In addition, the Pentagon recently signed a five-year defense cooperation agreement under which the United States will help Kazakhstan restructure its military training and enhance its defense interoperability with NATO and the U.S. armed forces.

Through cooperation on international security efforts, Kazakhstani leaders recognize that regional stability is vital to preserving Kazakhstan’s economic and political growth. Nuclear proliferation, terrorism, and wars could derail efforts to attract foreign investment, impede regional trade and tourism, and create an unwanted refugee problem. Kazakhstan’s independent initiatives to combat these threats also promote U.S. interests in the region, working to transform Central Asia from an “arc of crisis” into an “arc of opportunity.”

President Nursultan Nazarbayev and his administration have actively championed regional integration efforts among Central Asian countries, promoting direct investment and trade among Eurasian nations and supporting improvements in commercial infrastructure and transportation throughout the region. Through the KazAID Agency, Kazakhstan also grants technical support and financial assistance to developing countries in Central Asia as well as Afghanistan.

Kazakhstan further promotes regional integration and security through participation in the “Istanbul Process,” founded in 2011 and composed of 15 member nations: Afghanistan Azerbaijan, China, India, Iran, Kazakhstan, Kyrgyzstan, Pakistan, Russia, Saudi Arabia, Tajikistan, Turkey, Turkmenistan, UAE, and Uzbekistan.

The Istanbul Process brings these nations together for a series of annual meetings to facilitate cooperation and dialogue on issues of education, counterterrorism, counternarcotics, disaster management, infrastructure, and trade agreements. This integration supports both Kazakhstani and U.S. goals to establish Kazakhstan as a “land bridge” between European and Asian interests.

The shared vision and successful cooperation between Kazakhstan and the U.S. serve as a positive backdrop for Foreign Minister Idrissov’s visit to Washington.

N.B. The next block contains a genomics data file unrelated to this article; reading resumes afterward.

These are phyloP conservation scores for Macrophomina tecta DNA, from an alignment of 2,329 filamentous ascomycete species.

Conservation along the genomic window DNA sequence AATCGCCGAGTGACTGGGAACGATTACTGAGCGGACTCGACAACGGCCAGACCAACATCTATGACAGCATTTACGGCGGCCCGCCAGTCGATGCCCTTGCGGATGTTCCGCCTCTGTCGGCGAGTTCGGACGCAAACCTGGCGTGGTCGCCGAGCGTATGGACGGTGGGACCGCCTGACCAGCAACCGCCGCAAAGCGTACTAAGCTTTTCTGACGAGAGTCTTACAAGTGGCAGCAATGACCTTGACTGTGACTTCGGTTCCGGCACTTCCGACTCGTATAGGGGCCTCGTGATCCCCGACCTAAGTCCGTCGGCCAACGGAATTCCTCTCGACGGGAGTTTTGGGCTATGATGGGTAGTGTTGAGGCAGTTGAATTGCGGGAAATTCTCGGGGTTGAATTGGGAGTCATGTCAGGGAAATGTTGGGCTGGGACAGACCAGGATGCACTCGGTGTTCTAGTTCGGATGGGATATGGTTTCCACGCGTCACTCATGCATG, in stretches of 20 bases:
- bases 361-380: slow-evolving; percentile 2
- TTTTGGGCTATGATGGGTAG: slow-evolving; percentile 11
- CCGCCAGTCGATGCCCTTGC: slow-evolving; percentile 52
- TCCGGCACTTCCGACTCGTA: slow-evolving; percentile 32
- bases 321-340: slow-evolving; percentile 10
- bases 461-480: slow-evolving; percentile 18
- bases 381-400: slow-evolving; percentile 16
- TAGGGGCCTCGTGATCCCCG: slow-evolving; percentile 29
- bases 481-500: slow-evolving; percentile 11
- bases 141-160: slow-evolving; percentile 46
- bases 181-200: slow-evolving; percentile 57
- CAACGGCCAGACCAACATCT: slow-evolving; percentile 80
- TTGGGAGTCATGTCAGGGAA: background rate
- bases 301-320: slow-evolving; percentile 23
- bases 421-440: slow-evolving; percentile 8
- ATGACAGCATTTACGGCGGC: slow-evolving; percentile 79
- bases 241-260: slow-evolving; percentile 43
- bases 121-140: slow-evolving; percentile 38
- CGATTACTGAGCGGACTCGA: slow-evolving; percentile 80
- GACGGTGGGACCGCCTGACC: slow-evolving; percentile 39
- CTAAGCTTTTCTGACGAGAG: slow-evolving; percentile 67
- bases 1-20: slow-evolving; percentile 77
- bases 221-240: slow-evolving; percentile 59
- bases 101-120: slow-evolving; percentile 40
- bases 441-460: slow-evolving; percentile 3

Idrissov’s illustrious diplomatic record qualifies him as an influential and respective ambassador – he previously served as foreign minister from 1999 to 2002 and then as the ambassador to Great Britain and the United States for two consecutive five-year terms. During his stint as ambassador to the United States, he helped establish the Strategic Partnership Commission, which facilitates meetings between Kazakhstani and U.S. officials on defense, economic, energy, and political issues.

However, subtle tensions exist in the Kazakhstani-U.S. relationship that must be addressed if the two nations wish to strengthen their partnership.

The United States wants to accelerate Kazakhstan’s political liberalization. Meanwhile, Kazakhstan wants the United States to purchase more non-lethal military supplies from Kazakhstan.

Kazakhstani officials further complain that, for all the two countries’ shared interest in Eurasian security, U.S. officials rarely attend meetings or provide logistical support for regional stability efforts such as The Conference on Interaction and CBMs in Asia (CICA), which was founded by Kazakhstan and seeks to promote confidence-building and other security measures throughout Asia.

Furthermore, Kazakhstan is technically still subject to trade restrictions under the Jackson-Vanik Amendment, which placed heavy commercial regulations on Communist bloc countries that previously restricted Jewish emigration and violated human rights. Even though Kazakhstan is a respected example of religious harmony and moderation among former Communist countries, Congress has not repealed the amendment, but only waives the requirement annually.

The Kazakhstani government rightly calls on Congress to repeal the amendment, given that the United States and Kazakhstan have a Bilateral Trade Agreement and Kazakhstan openly encourages U.S. investment in its economy.

Foreign Minister Idrissov’s visit to Washington gives U.S. officials a significant opportunity to reiterate the important and strategic partnership between the two countries by promising continued cooperation with Kazakhstan’s efforts to be a leader in promoting a prosperous and stable Central Asia.

It is also an important opportunity in shaping the coalition to support Afghanistan going forward as well. 

"If everyone is thinking alike, someone isn’t thinking."

—General George Patton Jr.